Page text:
Mark Jensen says SBIR/SBTT grants are a very good funding source for early stage life science startups. It is important to read the fine print. The grants sometimes require licensing arrangements, but companies frequently retain control of research data. “They understand the proprietary rights. They understand intellectual property and the importance to protect it. They're going to get their rights in the company, but they are not going to be an intrusive shareholder,” said Jensen. The biggest hazard with grants is making sure they do not distract the company from its commercial goals, says John Steuart of Claremont Creek Ventures. "Grants are best used if you would do the work anyway," Steuart said.
Foundations are another potential source for seed grants, especially for companies whose technology targets a specific disease. Relationships with patient-advocacy foundations can also result in access to experts and to patients for clinical trials. “It’s not just money. It’s access to talent, people, patients,” says Bob Beall, president and CEO of the Cystic Fibrosis Foundation, one of several foundations that offers research grants to companies. Trade shows are a good place to find and network with foundations that offer seed grants.
Examples of Foundations that Offer Research Grants
Accelerate Brain Cancer Cure
The Chordoma Foundation
Cystic Fibrosis Foundation
The Michael J. Fox Foundation
State and Regional Incentives
Entrepreneurs will also find a wide range of unique state and regional incentives, from tax credits to cash grants. Forty-two states have programs aimed at helping companies commercialize new technologies, some specifically targeting life science startups.
The state of Washington, for example, set aside $350 million from its tobacco settlement to fund a Life Science Discovery Fund, which allocates $35 million annually to research projects with economic development potential.
Several states over the past 15 years have also created tax credits to encourage the flow of venture capital to life science startups. One such program in Maryland offers a 50 percent tax credit for investments in qualified Maryland biotech companies, up to $50,000 for individuals and $250,000 for corporations or venture funds.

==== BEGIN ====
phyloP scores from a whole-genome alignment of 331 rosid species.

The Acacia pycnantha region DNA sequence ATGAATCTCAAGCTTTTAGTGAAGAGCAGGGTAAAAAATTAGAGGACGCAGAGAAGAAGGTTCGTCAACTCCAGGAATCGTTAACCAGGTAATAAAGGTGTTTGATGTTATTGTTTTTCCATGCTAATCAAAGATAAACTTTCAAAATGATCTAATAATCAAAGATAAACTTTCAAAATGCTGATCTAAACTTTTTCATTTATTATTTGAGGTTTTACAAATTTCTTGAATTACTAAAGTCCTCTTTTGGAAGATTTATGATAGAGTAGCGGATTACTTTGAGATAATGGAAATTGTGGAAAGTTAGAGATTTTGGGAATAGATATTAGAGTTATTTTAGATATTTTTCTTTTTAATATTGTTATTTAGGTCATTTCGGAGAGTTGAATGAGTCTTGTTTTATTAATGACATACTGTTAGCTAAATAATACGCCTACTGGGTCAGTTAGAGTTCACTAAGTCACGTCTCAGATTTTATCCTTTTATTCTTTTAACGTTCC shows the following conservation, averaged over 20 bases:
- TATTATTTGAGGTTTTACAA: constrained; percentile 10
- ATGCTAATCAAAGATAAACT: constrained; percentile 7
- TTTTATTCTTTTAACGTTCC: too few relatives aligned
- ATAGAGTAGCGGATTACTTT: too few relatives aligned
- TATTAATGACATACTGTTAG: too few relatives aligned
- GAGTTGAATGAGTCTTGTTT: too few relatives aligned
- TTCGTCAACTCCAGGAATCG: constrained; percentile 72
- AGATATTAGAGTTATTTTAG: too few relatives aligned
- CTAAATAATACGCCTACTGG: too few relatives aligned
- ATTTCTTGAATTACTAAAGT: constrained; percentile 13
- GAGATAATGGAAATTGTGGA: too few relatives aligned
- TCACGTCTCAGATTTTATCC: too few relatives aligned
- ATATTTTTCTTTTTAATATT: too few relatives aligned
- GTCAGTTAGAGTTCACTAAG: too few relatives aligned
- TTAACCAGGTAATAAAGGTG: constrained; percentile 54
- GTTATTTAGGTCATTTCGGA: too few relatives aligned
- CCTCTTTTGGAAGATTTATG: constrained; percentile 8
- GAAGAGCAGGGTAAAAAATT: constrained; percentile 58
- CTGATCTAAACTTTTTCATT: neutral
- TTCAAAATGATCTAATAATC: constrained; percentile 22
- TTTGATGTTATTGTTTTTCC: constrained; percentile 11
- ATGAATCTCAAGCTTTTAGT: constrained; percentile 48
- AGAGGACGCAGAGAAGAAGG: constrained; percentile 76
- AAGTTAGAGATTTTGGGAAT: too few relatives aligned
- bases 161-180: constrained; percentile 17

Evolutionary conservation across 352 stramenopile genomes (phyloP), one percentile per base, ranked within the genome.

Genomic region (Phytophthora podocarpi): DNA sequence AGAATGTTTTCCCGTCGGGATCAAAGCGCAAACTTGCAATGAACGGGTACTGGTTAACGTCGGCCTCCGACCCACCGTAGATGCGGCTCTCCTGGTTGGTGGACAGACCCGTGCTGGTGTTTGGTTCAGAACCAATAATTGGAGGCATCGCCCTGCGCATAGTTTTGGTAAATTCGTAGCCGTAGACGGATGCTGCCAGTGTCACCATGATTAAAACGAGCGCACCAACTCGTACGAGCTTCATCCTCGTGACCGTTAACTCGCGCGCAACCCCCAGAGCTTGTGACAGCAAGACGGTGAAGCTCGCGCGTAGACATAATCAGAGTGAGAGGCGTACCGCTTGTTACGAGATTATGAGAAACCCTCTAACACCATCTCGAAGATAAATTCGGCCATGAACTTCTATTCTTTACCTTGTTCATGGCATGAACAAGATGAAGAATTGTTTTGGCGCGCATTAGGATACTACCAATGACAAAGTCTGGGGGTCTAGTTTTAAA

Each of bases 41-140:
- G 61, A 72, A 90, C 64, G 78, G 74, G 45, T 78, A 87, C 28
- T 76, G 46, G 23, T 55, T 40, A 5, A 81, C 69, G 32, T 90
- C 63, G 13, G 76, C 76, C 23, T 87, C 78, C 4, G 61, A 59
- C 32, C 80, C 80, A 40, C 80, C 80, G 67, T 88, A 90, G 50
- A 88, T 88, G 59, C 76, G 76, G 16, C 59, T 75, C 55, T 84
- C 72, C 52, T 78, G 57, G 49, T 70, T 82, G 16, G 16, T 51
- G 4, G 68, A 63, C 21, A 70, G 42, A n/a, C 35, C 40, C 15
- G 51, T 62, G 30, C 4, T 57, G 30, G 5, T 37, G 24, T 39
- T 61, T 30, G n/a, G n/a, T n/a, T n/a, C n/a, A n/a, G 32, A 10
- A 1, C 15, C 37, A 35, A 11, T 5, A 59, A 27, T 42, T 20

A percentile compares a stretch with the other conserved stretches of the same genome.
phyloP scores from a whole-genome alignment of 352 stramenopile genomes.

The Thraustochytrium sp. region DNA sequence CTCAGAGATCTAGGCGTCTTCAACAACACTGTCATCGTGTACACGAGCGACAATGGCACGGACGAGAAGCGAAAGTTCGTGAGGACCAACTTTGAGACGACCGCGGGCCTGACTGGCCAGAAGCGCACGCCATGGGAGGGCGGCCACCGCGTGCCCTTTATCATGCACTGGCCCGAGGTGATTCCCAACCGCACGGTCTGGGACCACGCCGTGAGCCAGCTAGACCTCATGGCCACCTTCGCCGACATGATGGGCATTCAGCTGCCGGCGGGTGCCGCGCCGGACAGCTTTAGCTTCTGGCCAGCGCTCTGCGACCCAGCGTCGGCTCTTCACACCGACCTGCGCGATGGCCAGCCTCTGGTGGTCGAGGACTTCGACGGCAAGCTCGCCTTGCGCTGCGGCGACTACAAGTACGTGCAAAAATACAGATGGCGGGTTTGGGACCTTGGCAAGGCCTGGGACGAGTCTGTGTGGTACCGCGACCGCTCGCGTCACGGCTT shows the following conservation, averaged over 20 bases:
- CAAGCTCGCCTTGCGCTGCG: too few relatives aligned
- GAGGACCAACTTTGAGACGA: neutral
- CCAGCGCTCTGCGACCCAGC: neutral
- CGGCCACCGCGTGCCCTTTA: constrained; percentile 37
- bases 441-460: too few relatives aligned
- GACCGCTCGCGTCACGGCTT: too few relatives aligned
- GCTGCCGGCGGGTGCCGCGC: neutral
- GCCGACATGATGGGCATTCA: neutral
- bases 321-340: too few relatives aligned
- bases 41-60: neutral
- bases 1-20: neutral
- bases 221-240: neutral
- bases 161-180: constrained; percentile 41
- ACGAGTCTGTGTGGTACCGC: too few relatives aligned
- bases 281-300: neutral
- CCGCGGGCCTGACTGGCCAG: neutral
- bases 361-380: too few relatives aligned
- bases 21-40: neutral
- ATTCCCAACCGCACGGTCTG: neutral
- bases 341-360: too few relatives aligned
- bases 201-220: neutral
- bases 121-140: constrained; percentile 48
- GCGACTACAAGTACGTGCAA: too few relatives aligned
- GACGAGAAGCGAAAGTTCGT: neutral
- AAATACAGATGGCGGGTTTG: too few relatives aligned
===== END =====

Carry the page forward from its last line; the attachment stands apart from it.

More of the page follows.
Several cities, counties and states have also helped establish business incubators, many of which are specifically aimed at life science companies. Examples include the Virginia Biosciences Commercialization Center, the North Carolina Biotechnology Center, and the New Orleans BioInnovation Center.
State and Regional Resources
Washington State Life Sciences Discovery Fund
CONNECT of San Diego
Texas Emerging Technology Fund
Pennsylvania Life Sciences Greenhouse Initiative
Georgia Research Alliance Eminent Scholars Program
Kentucky Department of Commercialization and Innovation
SC (South Carolina) Launch!
State and Regional Venture Funds/Credits
Michigan's 21st Century Jobs Fund
Maryland's Biotechnology Investment Tax Credit
Missouri's New Enterprise Creation Tax Credit
Kentucky Investment Fund Act
Oklahoma’s CAPCO Tax Credits Act
Maryland Biotechnology Center
Virginia Biosciences Commercialization Center
North Carolina Biotechnology Center
New Orleans BioInnovation Center
Kansas Bioscience Authority
Michigan Life Science and Innovation Center
Central Valley Business Incubator
Massachusetts Biomedical Initiatives
Long Island High-Technology Incubator
Rochester BioVenture Center
Angel investors are wealthy individuals who are often former entrepreneurs themselves. They've built successful companies and have money and advice to reinvest in promising new startups. Angel deals aren't tracked quarter-to-quarter as closely as venture deals, but a report from the Center for Venture Research at the University of New Hampshire estimated that in 2010 angels invested $20.1 billion in 61,900 startup businesses, a 14 percent increase in dollars compared to 2009. The most preferred investment per round was between $250,000 and $500,000, according to an Angel Capital Association survey. In exchange, angels expect to own between 20 percent and 40 percent of the company, and they want to see a return better than what they could get from a bank or stock portfolio, usually between 20 percent and 25 percent annually. Angels do not typically expect a board seat, although some angel groups will request one with larger investments.
Cold calling prospective angel investors is not recommended. Introduction through credible referrals will improve the odds of success. Ask lawyers, colleagues and accountants for contacts they might have. Follow local deals in the press and pay attention to who funded them. Network with companies that have recently received funding. A rule of thumb is that entrepreneurs should network for 6 to 18 months before pitching. “Angel investors in healthcare tend to be people who have been successful in healthcare,” says Mark Jensen, who recommends seeking out retired CEOs who will understand the technology. Always work with accredited investors. Non-accredited investors can trigger additional disclosure requirements and complicate acquisitions. They're also more likely to be hostile, says startup lawyer Ryan Roberts. Angels will evaluate companies based on management teams, the size of opportunity, and the product or service. Entrepreneurs want to evaluate angels and work with ones who can offer not only money but also advice and connections. “Try to get bigger checks from fewer people who are value added,” recommends John Steuart of Claremont Creek Ventures.